B.C. is looking to join the legal fight against the Trans Mountain pipeline expansion project.
Nearly two dozen conservationist groups and some First Nations are challenging the federal government's approval of the project.
On Thursday, B.C. Environment Minister George Heyman and Attorney General David Eby said the province would be seeking intervener status on the legal action.
That status would allow the province to formally back the challenge, even though it wasn't named in initial filings.
Heyman announced the province had hired lawyer Thomas Berger, a former B.C. Supreme Court justice, to provide advice to the government in its next steps.
Ecojustice lawyers, on behalf of the Living Oceans Society and Raincoast Conservation, said Ottawa broke the law when it relied on a National Energy Board assessment of the Kinder Morgan project.
The groups argue the board — and thus the Liberal government — didn't properly account for the pipeline's environmental impact before approving the expansion.
Several First Nations are also taking action, saying they weren't properly consulted before the federal go-ahead.
The groups are asking the courts to overturn the decision.
NDP election promise
"Mr. Berger will provide legal advice to government on the options for participation in legal challenges," the environment minister said.
Both Eby and Heyman campaigned against the $7.4-billion project during the spring election.
Halting the expansion was also a key campaign promise for Premier John Horgan, who has said he'll use "every tool in the toolbox'' to stop the project.
In July, Eby said the NDP government had already ruled out delaying permits as one way of blocking construction. He said doing so would put the province at risk for a costly lawsuit from Trans Mountain, a subsidiary of Kinder Morgan Canada.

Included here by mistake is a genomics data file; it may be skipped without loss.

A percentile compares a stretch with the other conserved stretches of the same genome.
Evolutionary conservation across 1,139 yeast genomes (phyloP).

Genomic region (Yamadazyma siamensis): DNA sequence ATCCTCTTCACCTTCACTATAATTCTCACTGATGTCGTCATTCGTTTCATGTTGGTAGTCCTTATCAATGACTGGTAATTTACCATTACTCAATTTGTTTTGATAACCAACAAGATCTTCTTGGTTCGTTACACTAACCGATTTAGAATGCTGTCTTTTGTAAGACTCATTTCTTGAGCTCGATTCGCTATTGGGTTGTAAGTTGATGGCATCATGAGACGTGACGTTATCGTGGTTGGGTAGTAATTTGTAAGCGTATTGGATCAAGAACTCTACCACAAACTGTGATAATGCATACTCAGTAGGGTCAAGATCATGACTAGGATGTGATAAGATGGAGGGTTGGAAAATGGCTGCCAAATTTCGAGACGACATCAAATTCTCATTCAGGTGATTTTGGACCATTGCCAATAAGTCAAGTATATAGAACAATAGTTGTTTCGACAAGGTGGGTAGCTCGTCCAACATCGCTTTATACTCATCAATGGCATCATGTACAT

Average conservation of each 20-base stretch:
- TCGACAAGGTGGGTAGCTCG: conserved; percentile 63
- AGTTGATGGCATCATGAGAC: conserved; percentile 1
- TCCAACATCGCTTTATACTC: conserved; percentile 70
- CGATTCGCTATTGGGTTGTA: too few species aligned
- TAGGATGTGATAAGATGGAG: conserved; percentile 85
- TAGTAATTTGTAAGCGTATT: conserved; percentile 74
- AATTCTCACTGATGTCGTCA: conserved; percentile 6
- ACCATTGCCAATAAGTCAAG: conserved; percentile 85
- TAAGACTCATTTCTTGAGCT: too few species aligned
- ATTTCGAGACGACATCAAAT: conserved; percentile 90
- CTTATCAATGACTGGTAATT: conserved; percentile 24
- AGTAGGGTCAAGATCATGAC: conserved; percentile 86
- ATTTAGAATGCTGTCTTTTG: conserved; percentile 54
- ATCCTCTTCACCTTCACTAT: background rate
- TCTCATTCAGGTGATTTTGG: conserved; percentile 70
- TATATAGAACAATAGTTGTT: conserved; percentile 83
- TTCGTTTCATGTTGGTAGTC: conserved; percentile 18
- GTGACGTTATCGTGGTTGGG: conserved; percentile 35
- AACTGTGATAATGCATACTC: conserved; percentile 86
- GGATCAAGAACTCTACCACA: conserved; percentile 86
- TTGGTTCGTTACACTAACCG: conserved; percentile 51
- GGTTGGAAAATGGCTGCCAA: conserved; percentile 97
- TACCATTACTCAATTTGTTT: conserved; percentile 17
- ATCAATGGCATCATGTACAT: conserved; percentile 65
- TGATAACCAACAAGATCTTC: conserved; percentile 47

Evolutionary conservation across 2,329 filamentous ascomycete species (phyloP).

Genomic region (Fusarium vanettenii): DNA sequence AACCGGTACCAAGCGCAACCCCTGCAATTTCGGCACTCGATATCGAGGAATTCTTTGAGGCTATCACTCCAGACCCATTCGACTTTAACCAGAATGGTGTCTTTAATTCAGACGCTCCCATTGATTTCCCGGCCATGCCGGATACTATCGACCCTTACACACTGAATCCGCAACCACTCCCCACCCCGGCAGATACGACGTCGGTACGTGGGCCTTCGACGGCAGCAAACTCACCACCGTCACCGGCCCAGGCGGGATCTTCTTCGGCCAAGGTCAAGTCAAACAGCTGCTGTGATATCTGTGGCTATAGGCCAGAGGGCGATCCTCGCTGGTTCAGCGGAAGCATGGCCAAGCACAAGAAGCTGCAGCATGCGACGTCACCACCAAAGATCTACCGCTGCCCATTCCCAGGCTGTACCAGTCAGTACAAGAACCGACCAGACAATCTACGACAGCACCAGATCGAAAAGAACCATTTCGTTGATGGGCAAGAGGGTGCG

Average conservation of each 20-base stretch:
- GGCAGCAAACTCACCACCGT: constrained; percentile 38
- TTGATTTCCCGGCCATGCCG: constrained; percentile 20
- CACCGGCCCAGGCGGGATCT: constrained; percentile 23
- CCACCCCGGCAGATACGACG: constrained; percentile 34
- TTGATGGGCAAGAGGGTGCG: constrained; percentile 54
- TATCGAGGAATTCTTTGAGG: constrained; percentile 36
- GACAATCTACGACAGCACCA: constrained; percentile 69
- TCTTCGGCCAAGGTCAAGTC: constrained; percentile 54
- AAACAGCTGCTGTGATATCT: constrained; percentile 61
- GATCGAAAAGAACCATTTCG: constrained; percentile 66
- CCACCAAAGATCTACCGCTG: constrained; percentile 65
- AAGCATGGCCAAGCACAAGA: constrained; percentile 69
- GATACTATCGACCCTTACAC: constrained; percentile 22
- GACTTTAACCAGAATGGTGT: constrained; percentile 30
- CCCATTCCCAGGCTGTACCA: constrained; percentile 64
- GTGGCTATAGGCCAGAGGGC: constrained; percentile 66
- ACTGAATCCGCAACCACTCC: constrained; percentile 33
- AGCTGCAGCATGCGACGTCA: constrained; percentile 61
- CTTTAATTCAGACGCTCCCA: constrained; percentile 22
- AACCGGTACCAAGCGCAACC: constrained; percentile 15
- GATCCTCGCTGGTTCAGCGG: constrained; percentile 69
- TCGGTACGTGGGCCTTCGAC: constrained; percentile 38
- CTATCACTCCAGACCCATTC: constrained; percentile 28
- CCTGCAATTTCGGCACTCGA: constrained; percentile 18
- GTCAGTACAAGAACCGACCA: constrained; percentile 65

The proposed pipeline would triple the 1,150-kilometre pipeline's capacity to move oil between Edmonton and Burnaby, B.C.
Eby and Heyman also said the government would be reviewing how it consults with First Nations in regard to the environment as part of Thursday's announcement.
In response, B.C. Opposition leader Rich Coleman said British Columbians should be "concerned" about the province's move.
"The B.C. NDP have unilaterally declared the First Nations consultations are incomplete, even though the federal government has said the consultation was appropriate before they approved the project," Coleman said.
Kinder Morgan calls scrutiny 'unprecedented'
In a statement, Kinder Morgan Canada president Ian Anderson said the company would review the government's announcement and work to meet its concerns.
"We are committed to working with the province and permitting authorities in our ongoing process of seeking and obtaining necessary permits and permissions," Anderson said.
"We have undertaken thorough, extensive and meaningful consultations with Aboriginal Peoples, communities and individuals and remain dedicated to those efforts and relationships as we move forward with construction activities in September."
The company's statement noted the project was approved by the National Energy Board and the federal government after "unprecedented" scrutiny and said the project would bring jobs and economic benefits.
September construction 'highly unlikely': minister
Appeal hearings for the federal challenges are set for November, two months after construction on the pipeline is scheduled to begin.
However, Heyman said only three of eight environmental management plans that would allow work to begin have been accepted. He said it's not likely that the other five will be completed before the fall.
The plans haven't been accepted so far because the company didn't adequately consult First Nations, the minister said.
In the meantime, the ministers said Berger will also be asked to flag the government about any other legal tools available to stop the project.